Thinking Laptops

by chromatic


In the past two years, most of my work has been done in XFree86, with several terminal windows holding bash or vim sessions. I also like a virtual desktop setup with a web browser, terminals, and my mailer in separate viewports. (This is so important, I even hacked Fluxbox to lay things out the way I like them.



My GNU/Linux desktop works the way I want. That's not a problem.



As I'm doing some travelling (and my buddy Rael wants to work together in wireless downtown Portland), I've borrowed a graphite iBook from the ever-pleasant Allison. It's an older, slightly slower model, limited to 800x600, but it's an opportunity to get used to Mac OS X and wireless networking.



Having secure X11 clients forwarding from my desktop to other rooms is very handy, and I've enjoyed that. My work habits are such that I haven't adapted to the OS X side of things yet.



I miss my virtual desktops. Though Space fits the bill somewhat, it doesn't have edge flipping. (I looked at the source code, but don't have it figured out yet.) The screen size is a bit too small for four readable terminal windows, but upgrading to a newer iBook will alleviate that.



I like the idea of having a nice laptop with decent hardware support and Unixy goodness, and I know Gentoo and Yellow Dog Linux run here. Maybe I should dual boot. That would give me free software on a laptop, with decent hardware and the option to continue working with Mac OS X. (It's also non-x86 hardware, which has advantages for testing my software's portability.)



Of course, there are also x86 and compatible laptops, though I'm less than thrilled with my experiences with cheap and weird hardware. I'm also highly unlikely to enjoy paying a Windows tax -- I won't use MS Windows. I'm just not productive there. I do hear nice things about some of the Vaio line, and other Linux distributions do run there...



I have at least a couple of weeks to decide.



Have strong feelings one way or the other? I'd like your advice.


6 Comments

bashyal
2002-09-05 10:42:25
iBook's Da Bomb
Hi,
Here's your fellow oreilly friend Steve Mallett's experience getting a new iBook. I know I love my iBook.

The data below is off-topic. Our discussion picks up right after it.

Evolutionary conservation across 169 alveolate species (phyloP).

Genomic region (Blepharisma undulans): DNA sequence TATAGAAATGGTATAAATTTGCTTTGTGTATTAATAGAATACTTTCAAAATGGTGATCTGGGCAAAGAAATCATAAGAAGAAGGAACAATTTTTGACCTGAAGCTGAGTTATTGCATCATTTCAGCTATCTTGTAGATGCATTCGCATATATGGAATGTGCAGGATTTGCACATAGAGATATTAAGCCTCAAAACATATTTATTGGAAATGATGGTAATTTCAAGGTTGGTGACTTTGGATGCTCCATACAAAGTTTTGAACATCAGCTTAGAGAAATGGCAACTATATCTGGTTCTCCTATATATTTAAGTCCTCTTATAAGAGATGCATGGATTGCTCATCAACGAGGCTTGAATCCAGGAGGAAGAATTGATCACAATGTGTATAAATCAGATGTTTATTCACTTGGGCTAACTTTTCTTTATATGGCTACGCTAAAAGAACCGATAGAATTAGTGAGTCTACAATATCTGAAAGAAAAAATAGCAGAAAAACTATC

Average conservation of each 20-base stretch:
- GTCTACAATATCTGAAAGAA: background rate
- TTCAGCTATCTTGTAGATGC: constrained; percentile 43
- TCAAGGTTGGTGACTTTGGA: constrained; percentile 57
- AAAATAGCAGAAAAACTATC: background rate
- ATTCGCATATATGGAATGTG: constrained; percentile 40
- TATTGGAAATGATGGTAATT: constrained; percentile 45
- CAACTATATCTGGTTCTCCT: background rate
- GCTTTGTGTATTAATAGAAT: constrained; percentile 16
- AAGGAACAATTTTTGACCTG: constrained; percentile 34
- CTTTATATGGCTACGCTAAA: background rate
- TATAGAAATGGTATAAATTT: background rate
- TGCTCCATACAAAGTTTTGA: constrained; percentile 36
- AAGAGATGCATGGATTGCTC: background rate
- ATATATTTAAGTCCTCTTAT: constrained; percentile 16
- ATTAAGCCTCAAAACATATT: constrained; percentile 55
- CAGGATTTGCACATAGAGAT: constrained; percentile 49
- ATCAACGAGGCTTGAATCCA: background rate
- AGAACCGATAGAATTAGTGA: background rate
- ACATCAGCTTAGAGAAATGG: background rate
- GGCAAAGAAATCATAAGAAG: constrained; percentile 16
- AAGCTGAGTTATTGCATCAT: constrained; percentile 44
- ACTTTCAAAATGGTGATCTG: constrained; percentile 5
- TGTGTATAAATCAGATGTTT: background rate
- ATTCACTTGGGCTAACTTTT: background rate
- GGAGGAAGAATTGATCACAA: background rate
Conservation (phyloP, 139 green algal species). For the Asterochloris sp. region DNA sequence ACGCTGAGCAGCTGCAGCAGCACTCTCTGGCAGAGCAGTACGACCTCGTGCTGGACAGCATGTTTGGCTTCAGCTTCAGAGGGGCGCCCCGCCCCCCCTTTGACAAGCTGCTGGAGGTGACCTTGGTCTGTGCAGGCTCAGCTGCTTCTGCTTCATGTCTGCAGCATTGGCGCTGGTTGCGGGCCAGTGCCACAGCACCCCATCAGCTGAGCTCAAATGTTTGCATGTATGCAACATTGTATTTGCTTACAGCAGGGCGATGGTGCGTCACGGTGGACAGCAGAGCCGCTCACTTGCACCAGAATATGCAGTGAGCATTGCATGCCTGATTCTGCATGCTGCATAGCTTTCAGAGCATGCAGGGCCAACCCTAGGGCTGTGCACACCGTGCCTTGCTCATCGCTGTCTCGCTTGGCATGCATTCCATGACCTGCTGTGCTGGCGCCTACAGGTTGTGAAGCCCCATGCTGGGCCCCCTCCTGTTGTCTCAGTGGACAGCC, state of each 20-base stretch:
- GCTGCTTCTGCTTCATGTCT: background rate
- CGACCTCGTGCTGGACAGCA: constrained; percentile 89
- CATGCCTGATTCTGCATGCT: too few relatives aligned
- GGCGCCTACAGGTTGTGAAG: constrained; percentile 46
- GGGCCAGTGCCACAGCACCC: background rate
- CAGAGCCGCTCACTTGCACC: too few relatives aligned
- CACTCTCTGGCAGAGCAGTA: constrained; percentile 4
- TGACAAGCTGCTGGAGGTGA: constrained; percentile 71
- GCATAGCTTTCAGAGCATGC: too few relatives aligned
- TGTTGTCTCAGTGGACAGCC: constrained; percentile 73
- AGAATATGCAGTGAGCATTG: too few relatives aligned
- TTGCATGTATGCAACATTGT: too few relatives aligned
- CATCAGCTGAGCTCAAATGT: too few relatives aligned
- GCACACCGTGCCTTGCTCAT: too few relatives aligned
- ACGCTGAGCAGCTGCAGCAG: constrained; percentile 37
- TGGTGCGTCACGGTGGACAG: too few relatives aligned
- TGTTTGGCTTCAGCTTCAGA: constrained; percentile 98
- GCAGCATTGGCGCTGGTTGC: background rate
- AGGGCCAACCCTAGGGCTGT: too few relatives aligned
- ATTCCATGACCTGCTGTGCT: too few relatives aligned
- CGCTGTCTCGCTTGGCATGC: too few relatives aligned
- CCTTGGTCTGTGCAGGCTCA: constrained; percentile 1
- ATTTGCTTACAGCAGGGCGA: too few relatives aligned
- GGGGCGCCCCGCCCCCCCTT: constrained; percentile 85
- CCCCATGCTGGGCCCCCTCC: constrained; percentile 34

http://www.oreillynet.com/cs/user/view/wlg/1534
http://www.oreillynet.com/cs/user/view/wlg/1654
http://www.oreillynet.com/cs/user/view/wlg/1803

stmpjmpr
2002-09-05 15:50:55
TiBook
Why limit yourself to an iBook? The PowerBook line has a fabulous 15.2" screen, not to mention the better overall spec. $2499 gets a lot of computer these days. Plus, you get the ability to operate in dual-monitor mode when you're near a desk. After getting the TiBook, I use it as my only computer, desktop and portable.
pmccann
2002-09-06 00:36:50
Virtual Desktops
If you're not completely averse to paying for software ($20 in this case) CodeTek have a very decent implementation of virtual desktops for MacOS X: have a search on


www.versiontracker.com


Aah, here it is:


http://www.versiontracker.com/moreinfo.fcgi?id=14996&db=mac


Cheers,
Paul (happy user only, etc etc)

spaceman
2002-09-06 05:46:58
iBook's Da Bomb
This is Steve. Who are you? I dont' recognize the nick.
notsoevil
2002-10-30 19:16:29
Linux Laptops .. sans MS tax
http://www.emperorlinux.com


Laptops with Linux pre-installed, most with WiFi already working for you, among some of the other tricky thing to get enabled on laptops.


Personally I like the SilverComet, only because of the lightweight-ness of it. But hey, look, they have one called BlackPerl .. sounds like a nice laptop for a PerlMonk, eh?


But seriously, the BlackPerl is quite a nice laptop (1133-1200 PIII-M, 256-768 MB RAM, 30-60 GB hard drive, 12.1" Active TFT w/ X@1024x768, FireWire and Memory stick support already setup and ready for you).


Now, if only I can get my employer to buy the one I want.

anonymous2
2002-11-24 13:29:08
vaios are fragile
vaious are fragile. the ti laptops are not hardened like the ibooks either, but they do not break by themselves like the vaios.